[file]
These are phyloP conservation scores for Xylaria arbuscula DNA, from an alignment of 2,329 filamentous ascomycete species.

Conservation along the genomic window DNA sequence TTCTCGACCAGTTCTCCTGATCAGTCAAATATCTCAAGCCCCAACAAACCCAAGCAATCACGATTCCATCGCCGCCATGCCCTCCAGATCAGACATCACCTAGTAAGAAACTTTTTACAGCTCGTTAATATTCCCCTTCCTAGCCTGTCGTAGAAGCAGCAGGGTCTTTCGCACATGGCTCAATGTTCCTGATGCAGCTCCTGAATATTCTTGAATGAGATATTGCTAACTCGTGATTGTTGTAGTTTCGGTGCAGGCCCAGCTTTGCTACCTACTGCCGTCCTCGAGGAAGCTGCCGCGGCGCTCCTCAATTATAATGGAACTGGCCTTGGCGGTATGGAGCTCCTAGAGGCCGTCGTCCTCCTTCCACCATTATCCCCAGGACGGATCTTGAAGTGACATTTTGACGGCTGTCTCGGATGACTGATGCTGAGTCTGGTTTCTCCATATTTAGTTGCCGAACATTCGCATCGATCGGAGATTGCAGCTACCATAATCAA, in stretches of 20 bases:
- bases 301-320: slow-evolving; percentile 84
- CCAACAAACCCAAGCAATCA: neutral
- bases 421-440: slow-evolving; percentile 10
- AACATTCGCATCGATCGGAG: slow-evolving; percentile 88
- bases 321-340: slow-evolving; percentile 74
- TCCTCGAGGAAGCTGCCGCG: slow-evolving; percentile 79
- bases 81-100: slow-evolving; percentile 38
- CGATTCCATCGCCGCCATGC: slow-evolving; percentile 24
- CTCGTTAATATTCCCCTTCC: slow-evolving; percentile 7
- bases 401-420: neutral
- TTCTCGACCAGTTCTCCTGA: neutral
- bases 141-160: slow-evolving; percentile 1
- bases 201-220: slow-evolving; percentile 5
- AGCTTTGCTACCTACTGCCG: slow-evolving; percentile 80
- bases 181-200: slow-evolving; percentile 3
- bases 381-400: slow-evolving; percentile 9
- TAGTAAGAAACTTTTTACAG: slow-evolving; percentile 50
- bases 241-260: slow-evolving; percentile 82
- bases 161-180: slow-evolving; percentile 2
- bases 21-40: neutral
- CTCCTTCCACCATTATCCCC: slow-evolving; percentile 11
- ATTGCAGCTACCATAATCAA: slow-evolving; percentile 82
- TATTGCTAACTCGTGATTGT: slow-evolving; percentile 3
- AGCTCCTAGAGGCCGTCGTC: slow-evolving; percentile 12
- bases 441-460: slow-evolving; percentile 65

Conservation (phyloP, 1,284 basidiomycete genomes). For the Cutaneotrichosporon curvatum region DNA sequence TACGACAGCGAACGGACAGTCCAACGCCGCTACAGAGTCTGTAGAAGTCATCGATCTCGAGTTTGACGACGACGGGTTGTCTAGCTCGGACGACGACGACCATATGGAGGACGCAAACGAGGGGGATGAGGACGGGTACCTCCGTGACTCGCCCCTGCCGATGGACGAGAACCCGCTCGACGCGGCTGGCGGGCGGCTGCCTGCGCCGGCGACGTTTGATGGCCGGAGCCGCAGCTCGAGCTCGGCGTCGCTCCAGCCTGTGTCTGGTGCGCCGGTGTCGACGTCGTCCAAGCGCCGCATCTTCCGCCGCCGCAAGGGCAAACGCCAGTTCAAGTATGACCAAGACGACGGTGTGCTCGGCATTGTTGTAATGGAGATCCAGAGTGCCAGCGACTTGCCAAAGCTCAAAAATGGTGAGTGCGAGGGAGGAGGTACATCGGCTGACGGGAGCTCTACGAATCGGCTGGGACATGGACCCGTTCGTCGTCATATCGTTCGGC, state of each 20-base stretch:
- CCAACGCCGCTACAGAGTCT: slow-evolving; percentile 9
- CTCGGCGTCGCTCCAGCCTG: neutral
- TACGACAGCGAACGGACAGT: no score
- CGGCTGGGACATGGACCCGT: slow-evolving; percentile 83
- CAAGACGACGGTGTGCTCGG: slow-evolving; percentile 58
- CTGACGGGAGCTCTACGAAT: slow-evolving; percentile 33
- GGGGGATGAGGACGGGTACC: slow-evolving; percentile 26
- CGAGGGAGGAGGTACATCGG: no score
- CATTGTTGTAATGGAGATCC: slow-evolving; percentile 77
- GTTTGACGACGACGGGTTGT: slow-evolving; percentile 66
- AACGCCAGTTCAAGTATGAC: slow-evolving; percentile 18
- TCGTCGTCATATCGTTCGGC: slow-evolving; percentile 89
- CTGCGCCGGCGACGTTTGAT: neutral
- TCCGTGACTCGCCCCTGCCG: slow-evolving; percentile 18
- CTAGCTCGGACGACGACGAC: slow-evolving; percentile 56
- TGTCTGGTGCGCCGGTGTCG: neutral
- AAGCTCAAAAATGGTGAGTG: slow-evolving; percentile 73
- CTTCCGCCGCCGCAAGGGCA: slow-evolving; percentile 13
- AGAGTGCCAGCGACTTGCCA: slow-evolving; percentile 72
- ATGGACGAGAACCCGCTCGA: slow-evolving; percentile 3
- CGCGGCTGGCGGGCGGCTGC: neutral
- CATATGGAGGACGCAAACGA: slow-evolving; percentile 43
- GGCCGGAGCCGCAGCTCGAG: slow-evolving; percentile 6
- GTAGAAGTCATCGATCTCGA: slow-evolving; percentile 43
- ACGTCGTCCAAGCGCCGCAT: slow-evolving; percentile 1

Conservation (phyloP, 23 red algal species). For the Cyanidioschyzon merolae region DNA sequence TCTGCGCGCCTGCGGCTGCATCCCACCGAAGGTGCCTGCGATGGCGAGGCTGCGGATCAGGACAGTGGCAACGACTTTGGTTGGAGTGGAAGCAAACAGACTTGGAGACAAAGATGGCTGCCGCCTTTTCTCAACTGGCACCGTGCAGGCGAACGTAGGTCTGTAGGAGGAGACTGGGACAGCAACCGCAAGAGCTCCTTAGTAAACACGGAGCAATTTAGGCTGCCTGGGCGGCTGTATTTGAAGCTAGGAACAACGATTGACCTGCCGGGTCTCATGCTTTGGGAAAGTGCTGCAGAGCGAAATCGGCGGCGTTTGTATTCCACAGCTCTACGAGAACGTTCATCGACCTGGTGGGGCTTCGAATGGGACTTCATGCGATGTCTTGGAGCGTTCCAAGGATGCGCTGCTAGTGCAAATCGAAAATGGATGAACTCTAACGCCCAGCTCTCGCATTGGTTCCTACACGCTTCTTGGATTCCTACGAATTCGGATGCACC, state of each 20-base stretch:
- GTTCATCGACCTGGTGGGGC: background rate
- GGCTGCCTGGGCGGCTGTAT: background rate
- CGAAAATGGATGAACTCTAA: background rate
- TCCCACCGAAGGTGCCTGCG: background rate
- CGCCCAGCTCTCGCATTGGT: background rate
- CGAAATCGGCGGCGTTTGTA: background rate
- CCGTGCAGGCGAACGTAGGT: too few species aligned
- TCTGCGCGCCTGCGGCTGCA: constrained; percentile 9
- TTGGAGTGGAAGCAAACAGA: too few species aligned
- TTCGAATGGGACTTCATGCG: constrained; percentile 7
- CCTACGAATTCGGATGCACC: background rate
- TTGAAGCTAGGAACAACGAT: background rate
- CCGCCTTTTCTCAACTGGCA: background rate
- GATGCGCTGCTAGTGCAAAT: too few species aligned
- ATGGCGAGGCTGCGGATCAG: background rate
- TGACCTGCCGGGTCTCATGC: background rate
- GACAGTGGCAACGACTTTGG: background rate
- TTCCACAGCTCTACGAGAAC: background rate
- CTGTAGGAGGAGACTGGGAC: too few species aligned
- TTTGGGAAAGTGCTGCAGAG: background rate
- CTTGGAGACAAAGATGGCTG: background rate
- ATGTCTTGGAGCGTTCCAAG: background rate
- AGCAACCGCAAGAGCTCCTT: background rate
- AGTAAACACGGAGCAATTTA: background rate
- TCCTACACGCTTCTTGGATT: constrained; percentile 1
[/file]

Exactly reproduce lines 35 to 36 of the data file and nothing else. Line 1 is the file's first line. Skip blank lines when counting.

- GGGGGATGAGGACGGGTACC: slow-evolving; percentile 26
- CGAGGGAGGAGGTACATCGG: no score